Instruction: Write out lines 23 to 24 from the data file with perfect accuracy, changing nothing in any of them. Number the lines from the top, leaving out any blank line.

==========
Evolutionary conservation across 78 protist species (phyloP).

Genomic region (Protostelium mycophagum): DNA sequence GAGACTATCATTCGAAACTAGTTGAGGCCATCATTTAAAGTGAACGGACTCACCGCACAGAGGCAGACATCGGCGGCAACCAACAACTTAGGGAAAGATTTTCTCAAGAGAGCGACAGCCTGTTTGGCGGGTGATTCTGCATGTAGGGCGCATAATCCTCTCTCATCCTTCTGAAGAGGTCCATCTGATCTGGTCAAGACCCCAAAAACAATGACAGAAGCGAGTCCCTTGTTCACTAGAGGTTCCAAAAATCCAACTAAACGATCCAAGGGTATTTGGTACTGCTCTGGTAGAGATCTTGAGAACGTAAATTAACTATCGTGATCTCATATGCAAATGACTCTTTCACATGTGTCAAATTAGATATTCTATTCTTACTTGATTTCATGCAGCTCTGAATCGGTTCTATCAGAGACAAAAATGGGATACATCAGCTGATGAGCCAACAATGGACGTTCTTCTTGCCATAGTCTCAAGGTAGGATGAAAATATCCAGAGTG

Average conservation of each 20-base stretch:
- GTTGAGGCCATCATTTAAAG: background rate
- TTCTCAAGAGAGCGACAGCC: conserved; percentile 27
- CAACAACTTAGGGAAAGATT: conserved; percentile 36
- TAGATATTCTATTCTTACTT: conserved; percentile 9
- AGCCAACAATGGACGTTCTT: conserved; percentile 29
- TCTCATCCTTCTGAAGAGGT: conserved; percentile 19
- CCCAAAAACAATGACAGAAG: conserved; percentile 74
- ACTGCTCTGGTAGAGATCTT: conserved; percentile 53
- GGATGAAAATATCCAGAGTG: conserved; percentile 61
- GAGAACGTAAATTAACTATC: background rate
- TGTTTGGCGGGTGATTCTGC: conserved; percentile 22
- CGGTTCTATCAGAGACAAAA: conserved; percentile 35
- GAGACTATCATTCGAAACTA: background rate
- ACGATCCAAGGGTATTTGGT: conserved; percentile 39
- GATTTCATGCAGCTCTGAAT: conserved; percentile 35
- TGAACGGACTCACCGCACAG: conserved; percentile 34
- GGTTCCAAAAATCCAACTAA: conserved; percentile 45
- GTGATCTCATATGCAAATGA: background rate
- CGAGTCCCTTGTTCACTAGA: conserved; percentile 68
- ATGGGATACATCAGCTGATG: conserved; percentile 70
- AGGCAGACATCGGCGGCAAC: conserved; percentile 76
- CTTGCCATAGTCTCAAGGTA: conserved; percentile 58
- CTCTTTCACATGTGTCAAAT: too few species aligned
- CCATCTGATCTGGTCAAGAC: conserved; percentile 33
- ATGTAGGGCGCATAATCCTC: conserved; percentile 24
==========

- ATGGGATACATCAGCTGATG: conserved; percentile 70
- AGGCAGACATCGGCGGCAAC: conserved; percentile 76